The devastation from the hurricanes in Houston, Florida, Puerto Rico and the Virgin Islands brings a renewed focus on one of the biggest challenges to ever face the construction industry: Where are all the skilled tradespeople who will do the work?
Labor shortages have plagued all sorts of contractors throughout the construction industry over the past few years, as in many markets there’s more demand for new homes and commercial construction projects than there are people who can do the work.
Economists at the National Association of Home Builders (NAHB) and Associated General Contractors (AGC) regularly give voice to this problem in their monthly economic summaries. Said Ken Simonson, AGC’s chief economist in a Oct. 2017 press release, “Construction job gains come even as 70% of responding firms reported having a hard time finding qualified craft workers to hire. While many firms’ efforts to increase pay, add benefits and expand the diversity of their workforce appear to be helping, it’s still a challenge for many contractors to keep pace with demand.
“It’s not yet entirely clear how reconstruction work in Texas and Florida following the two recent hurricanes will impact already tight construction labor markets.”
The problem is especially acute in the homebuilding industry, where NAHB data shows that roofers, framers and finish carpenters are scrambling to find workers. Rob Dietz, NAHB’s chief economist and senior VP for economics and housing policy, says that overall the construction industry lost 1.5 million workers during the recession but only brought back approximately 600,000 workers.
In the electrical industry, the National Electrical Contractors Association (NECA) and Independent Electrical Contractors (IEC) are working hard to attract more electricians into their apprenticeship training programs. NECA says although 7,000 electricians join the electrical industry each year, 10,000 retire.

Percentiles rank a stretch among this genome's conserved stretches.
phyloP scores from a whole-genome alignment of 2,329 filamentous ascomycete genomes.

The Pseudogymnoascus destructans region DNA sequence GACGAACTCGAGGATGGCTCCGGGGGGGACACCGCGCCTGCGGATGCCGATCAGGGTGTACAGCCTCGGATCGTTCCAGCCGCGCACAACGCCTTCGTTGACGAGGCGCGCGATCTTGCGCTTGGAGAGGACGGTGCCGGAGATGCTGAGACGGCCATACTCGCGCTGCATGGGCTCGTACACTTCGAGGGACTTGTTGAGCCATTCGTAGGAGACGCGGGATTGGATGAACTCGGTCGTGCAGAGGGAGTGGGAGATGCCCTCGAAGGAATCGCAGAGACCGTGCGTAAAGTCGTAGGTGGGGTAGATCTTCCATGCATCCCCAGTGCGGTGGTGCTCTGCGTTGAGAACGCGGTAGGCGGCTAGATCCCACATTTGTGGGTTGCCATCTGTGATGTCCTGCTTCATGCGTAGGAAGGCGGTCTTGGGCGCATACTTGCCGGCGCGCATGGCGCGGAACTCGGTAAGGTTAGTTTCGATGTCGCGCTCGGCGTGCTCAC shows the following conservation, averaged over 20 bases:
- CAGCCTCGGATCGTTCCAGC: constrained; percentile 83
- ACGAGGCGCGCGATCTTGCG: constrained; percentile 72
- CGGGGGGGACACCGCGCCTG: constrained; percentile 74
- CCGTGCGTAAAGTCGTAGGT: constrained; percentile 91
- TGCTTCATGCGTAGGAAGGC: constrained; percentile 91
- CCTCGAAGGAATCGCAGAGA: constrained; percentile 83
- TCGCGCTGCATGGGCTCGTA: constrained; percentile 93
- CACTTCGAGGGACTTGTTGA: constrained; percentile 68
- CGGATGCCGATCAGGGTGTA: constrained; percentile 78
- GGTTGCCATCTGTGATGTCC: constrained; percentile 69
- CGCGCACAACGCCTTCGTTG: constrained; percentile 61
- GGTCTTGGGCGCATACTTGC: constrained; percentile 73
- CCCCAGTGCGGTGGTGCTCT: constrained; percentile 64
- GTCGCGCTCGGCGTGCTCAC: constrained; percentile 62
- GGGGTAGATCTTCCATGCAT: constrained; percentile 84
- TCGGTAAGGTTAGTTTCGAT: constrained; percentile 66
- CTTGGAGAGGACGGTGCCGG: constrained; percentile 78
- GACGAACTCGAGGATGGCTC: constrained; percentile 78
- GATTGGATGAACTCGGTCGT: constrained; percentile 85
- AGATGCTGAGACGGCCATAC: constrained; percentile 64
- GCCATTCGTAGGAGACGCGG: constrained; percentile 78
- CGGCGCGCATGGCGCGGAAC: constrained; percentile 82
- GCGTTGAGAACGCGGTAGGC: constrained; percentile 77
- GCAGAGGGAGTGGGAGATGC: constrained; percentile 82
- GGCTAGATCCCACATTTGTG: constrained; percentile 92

Klein Tools, Lincolnshire, IL, is all-in on attracting more young workers to the electrical field. In addition to writing an article on the subject in EW’s Oct. 2017, Klein Tools President Mark Klein says his company has partnered with the International Brotherhood of Electrical Workers (IBEW), the National Electrical Contractors Association (NECA) and the Electrical Training Alliance to promote comprehensive training. Klein Tools has committed to a $2 million investment over the next five years to provide more tools and education to apprentices in these programs.
Another vocal supporter of the trades is actor John Ratzenberger, perhaps known best for his role as “Cliff” on Cheers. Ratzenberger put a spotlight on the trades several years back through his cable television show “Made in America,” where he profiled various jobs where people work with their hands.
More recently, he made news for donating one million dollars through his non-profit organization, Foundation For America, to bring back shop classes into schools to teach students how to work with their hands and learn a trade. He was also recently selected to serve on the U.S. Department of Labor’s Presidential Task Force on Apprenticeship Expansion.
Along with the labor shortages caused by a busy construction climate is the age-old image problem that the trades have. As shop classes and vocational schools lose favor in many communities, students are nudged toward four-year college classes without being exposed to potential career opportunities in the trades.
I saw this problem years ago while working at the Montgomery County Vo-Tech in Willow Grove, PA, in 1979-1980. I did my master’s thesis on the perception that high school students have of vocational education in general and that school in particular. My research’s key finding was the more students knew about that school or the vocational trades in general, the more positive their perception.
We all need to do our part to get the word out on the career opportunities the trades offer.